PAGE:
My usual procedure is to write as soon as possible. I try for a report that’s authentic in its immediacy, even as I sometimes admit ignorance on some matters. Sometimes I may struggle a bit, but I never put myself to bed before I’ve put my review to bed.
But this one’s different.
I’ve been going to Gourmet Schnitzel House for months now. No wait, let’s make that a couple of years.
I let Paul & Mari into my life gradually. It started with dinner. And then, it would become a regular thing, as every now and then we’d go there for dinner. Then I started using the take out menu, to grab something on the way home. If I called to order the House Schnitzel that was easily prepared before I got there. They’re in Scarborough, not far from my home, so it works beautifully. The Goulash Soup or a Cabbage Roll order doesn’t require quite as long, as they warm it up.
And now I realize that I’ve tried everything on their menu, and continue relying on them, particularly on those days when I come home late.
I was pondering this matter of expertise as I considered writing this. I’m no food critic, although I’ve written a couple of pieces appreciating places where I’ve eaten. Hungarian food, however, is the one tiny corner of the hospitality realm where I might dare to believe I know something.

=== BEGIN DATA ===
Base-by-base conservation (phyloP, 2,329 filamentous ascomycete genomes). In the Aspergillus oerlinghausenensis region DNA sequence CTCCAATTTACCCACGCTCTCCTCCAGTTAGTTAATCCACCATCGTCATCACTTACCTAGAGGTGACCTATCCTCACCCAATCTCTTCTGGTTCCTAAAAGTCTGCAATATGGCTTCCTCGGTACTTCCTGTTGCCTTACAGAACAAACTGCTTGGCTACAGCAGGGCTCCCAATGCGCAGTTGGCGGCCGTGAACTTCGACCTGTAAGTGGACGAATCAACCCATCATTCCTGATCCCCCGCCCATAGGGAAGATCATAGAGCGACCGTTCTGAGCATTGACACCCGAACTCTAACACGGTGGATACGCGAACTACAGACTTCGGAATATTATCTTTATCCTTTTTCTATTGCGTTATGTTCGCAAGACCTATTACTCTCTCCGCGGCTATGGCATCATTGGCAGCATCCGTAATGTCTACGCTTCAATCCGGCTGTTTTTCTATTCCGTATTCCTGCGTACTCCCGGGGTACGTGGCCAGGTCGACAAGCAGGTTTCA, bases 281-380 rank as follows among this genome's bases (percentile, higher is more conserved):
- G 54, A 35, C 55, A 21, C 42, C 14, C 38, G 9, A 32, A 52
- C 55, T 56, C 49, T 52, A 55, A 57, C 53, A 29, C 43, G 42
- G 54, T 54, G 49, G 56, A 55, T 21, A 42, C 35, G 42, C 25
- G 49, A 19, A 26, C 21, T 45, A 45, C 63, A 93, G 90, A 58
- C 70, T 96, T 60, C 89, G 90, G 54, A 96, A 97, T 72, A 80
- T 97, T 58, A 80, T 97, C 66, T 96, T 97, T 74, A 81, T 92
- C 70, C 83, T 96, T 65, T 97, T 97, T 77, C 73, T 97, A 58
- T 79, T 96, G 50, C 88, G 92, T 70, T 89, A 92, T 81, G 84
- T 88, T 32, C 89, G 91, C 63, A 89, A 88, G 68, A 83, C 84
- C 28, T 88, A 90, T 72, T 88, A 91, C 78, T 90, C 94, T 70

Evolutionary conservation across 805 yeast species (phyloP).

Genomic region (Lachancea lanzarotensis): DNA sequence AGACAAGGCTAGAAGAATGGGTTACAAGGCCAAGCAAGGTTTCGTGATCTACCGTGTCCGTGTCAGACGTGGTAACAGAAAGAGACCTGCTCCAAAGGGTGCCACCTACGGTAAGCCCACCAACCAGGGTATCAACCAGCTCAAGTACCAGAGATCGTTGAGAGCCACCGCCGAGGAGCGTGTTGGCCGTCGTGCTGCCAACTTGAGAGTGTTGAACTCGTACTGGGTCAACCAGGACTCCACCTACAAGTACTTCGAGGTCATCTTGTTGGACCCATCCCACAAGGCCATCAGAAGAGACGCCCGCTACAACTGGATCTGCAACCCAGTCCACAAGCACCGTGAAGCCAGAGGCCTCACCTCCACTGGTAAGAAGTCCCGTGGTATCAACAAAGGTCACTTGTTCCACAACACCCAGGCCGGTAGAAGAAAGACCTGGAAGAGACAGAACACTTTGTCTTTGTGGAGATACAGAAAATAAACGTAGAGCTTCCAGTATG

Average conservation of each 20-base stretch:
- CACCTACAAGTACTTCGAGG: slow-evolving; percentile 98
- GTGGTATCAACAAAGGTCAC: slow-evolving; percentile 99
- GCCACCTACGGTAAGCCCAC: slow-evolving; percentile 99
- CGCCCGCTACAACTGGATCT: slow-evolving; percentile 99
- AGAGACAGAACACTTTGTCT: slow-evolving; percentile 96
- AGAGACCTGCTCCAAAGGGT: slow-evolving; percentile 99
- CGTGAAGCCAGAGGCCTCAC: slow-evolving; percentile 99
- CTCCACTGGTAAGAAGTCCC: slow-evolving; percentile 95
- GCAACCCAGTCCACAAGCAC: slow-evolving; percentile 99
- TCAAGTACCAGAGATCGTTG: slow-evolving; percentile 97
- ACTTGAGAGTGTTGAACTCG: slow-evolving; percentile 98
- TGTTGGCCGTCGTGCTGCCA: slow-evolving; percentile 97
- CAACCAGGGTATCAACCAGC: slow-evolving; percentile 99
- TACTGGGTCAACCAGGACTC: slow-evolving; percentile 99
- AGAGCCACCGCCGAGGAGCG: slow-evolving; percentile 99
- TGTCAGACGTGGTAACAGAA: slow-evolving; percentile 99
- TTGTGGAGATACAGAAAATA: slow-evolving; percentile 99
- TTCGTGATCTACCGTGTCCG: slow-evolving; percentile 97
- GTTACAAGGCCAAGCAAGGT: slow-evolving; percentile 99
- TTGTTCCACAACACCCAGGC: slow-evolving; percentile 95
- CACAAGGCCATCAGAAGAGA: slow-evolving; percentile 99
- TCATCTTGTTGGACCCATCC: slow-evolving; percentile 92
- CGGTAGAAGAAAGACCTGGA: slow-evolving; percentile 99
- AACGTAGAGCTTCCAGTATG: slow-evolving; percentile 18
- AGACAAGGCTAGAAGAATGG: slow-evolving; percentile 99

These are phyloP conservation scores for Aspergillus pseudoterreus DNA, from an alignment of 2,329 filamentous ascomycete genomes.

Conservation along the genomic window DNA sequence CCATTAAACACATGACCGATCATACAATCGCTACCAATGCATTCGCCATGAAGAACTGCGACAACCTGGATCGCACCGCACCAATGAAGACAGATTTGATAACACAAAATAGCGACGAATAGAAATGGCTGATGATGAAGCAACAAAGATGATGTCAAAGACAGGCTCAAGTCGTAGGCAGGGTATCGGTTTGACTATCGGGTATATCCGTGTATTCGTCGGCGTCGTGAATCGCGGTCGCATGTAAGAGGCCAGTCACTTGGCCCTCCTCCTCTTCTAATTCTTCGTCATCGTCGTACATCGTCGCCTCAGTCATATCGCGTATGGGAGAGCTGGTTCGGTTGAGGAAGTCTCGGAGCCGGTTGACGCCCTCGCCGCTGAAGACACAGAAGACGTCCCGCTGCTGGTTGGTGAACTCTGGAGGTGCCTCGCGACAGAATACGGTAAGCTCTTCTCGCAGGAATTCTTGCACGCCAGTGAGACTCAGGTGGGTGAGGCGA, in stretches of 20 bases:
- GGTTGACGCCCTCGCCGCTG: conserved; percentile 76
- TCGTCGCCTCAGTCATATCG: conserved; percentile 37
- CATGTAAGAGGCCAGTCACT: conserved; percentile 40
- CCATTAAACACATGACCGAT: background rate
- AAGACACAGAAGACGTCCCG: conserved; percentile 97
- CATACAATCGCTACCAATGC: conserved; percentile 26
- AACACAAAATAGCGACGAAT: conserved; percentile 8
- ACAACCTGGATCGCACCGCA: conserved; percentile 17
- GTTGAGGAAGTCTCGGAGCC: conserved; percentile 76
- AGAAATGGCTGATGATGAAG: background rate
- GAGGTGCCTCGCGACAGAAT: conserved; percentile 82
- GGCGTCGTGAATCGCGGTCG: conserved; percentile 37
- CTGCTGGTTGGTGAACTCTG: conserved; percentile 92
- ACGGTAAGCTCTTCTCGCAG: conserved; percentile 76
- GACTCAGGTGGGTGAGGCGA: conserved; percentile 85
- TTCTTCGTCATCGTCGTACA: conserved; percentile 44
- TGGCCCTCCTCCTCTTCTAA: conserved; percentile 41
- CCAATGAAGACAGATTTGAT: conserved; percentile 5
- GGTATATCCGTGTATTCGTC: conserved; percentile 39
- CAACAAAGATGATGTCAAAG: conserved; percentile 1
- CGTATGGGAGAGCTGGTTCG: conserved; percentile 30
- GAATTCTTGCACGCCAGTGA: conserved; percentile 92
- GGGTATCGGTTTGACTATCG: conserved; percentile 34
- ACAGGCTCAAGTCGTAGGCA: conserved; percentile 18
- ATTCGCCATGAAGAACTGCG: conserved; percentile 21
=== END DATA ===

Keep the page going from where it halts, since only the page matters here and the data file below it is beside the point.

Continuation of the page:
In fact this is the sort of expertise that Paul & Mari confront regularly: the Magyars, whether exiled Europeans or second & third generation Canadians, walking in hoping to find the taste of “home”.
I’ve been to a lot of Hungarian restaurants. There are many ways to conjure a sense of authenticity. It could be the music, the décor, and yes, the tiny matter of what’s on the plate.
The one intangible –or unexpected surprise—in all this is the ease with which Mari & Paul produce their wonderful little menu. You call Paul or Mari as you come home, bringing home perhaps a Goulash Soup, or a House Schnitzel, or a Chicken Paprikas with dumplings & sour cream… Sometimes it’s time to relax, which means eating in, having a beer with dinner, and finishing with the Palacsinta (a Hungarian crêpe): and by the way I can’t recall anyone doing this quite so perfectly, reminding me of, you guessed it, my Mom’s Palacsinta.
There’s only one, and it’s in Scarborough.